By Aljazeera News Correspondent,
Rwandan troops attacked soldiers inside DR Congo and aided the M23 rebel group with weapons and support, a United Nations group of experts said, citing “solid evidence” despite reiterated denials by Kigali.
The Democratic Republic of the Congo repeatedly accused Rwanda of backing the militia, which stems from the long fallout from the 1994 genocide in Rwanda and has captured swathes of territory in recent months. Kigali repeatedly denied supporting M23 and the armed group maintains it does not receive Rwandan support.
Yolande Makolo, Rwanda’s government spokesperson, said in a statement the government would not comment on an “unpublished and unvalidated report.” She said an earlier report by the experts’ group in June “contained none of these false allegations”.
DRC government spokesman Patrick Muyaya welcomed the work of the UN group on Thursday. “The truth always triumphs in the end. We hope that conclusions will be drawn quickly to put an end to Rwanda’s interference and bring back lasting peace,” Muyaya wrote on Twitter.
The UN experts found evidence that M23 fighters and Rwandan troops “jointly attacked” a large DRC army base in Rumangabo, in eastern North Kivu province, on May 25, a day after Rwandan forces had crossed into the DRC.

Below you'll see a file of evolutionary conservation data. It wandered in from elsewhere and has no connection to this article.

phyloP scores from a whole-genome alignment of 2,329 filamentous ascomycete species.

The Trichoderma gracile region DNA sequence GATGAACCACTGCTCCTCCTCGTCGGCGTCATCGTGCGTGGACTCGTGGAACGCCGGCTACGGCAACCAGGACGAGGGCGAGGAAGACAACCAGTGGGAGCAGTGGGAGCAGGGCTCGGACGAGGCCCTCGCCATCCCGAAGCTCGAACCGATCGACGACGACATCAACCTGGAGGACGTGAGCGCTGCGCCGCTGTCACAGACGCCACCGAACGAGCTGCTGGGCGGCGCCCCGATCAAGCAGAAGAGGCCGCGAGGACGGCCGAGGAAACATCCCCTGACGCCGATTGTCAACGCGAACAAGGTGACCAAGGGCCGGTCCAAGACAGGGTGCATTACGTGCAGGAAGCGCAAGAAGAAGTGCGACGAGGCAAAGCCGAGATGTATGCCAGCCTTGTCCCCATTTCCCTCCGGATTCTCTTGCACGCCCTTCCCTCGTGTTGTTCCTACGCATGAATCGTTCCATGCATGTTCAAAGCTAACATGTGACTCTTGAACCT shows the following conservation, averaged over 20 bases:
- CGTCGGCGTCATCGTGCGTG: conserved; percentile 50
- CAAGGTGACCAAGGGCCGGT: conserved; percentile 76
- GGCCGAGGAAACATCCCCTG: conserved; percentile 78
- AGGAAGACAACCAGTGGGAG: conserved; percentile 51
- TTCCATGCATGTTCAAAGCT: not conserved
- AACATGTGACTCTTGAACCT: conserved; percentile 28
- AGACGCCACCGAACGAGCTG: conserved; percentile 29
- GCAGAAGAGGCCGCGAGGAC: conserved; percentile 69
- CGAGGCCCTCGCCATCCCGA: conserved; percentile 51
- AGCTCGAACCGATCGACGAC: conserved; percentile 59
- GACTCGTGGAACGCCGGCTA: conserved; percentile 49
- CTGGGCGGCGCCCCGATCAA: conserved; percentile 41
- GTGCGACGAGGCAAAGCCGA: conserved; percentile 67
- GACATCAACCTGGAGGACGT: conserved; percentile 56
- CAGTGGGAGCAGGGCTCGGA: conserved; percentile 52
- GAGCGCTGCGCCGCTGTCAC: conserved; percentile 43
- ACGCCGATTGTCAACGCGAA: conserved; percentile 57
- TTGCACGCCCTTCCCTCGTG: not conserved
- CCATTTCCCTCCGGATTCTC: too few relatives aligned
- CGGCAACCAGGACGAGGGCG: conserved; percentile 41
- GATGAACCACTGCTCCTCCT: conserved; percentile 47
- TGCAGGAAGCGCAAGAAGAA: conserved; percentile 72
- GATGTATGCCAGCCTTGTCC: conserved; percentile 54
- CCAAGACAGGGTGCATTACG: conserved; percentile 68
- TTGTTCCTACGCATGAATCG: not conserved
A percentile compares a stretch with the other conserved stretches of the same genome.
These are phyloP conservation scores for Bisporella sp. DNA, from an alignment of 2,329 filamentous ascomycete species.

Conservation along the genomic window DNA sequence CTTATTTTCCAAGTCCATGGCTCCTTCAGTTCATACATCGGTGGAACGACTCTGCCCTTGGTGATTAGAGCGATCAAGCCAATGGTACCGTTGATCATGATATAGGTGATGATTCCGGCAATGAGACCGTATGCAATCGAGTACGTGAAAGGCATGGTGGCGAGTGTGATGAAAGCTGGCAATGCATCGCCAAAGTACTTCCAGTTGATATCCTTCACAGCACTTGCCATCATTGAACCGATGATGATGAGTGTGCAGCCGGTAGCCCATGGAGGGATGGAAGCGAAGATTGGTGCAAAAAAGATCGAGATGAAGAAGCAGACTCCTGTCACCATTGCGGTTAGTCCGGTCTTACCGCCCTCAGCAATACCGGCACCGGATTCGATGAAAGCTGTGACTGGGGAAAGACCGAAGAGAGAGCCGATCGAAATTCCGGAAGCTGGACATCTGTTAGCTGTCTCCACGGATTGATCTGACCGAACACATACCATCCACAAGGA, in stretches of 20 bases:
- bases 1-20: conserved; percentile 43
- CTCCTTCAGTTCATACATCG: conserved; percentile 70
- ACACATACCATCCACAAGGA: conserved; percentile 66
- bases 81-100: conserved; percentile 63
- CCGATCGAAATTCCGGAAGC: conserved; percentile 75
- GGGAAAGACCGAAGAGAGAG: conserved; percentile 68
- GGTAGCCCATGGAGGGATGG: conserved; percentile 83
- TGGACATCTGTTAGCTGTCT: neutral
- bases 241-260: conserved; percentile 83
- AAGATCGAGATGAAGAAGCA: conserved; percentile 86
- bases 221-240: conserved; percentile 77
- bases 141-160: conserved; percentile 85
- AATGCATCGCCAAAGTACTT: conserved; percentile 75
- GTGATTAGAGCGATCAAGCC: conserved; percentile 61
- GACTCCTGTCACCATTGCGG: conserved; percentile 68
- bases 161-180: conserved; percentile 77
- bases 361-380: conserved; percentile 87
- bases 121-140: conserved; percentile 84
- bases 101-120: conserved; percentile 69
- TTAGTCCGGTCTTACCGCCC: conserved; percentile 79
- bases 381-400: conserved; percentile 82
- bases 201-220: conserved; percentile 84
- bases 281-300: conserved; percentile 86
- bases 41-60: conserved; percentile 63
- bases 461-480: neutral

“On repeated occasions, aerial imagery showed large columns of up to 500 armed men in the vicinity of the DRC, Rwandan and Ugandan borders, moving in a very organized manner,” the expert group said.
The columns of soldiers wore “standardized military attire” that bore close resemblance to Rwandan army uniforms, the report added.
Some 300 Rwandan troops also conducted operations against rebel groups in eastern DRC, such as the Democratic Forces for the Liberation of Rwanda (FDLR), a Rwandan Hutu rebel group that Kigali views as a threat.
A coalition of armed groups formed in May with the knowledge of Congolese officers, the report said. Leaders of several militias confirmed to the experts that the Congolese army provided them with weapons and munitions “on several occasions”, it added.
The M23 was formed in 2012 claiming to defend the interests of Congolese Tutsis, a group sharing the ethnicity of Rwanda’s President Paul Kagame, against Hutu militias.
Since May, the M23 has waged its most sustained offensive in years, killing dozens and displacing tens of thousands of people. By July, it controlled a territory almost three times as large as it did in March, the UN group said.
The M23’s resurgence has inflamed regional tensions and spurred deadly protests against the UN peacekeeping mission in DRC, which civilians accuse of failing to protect them.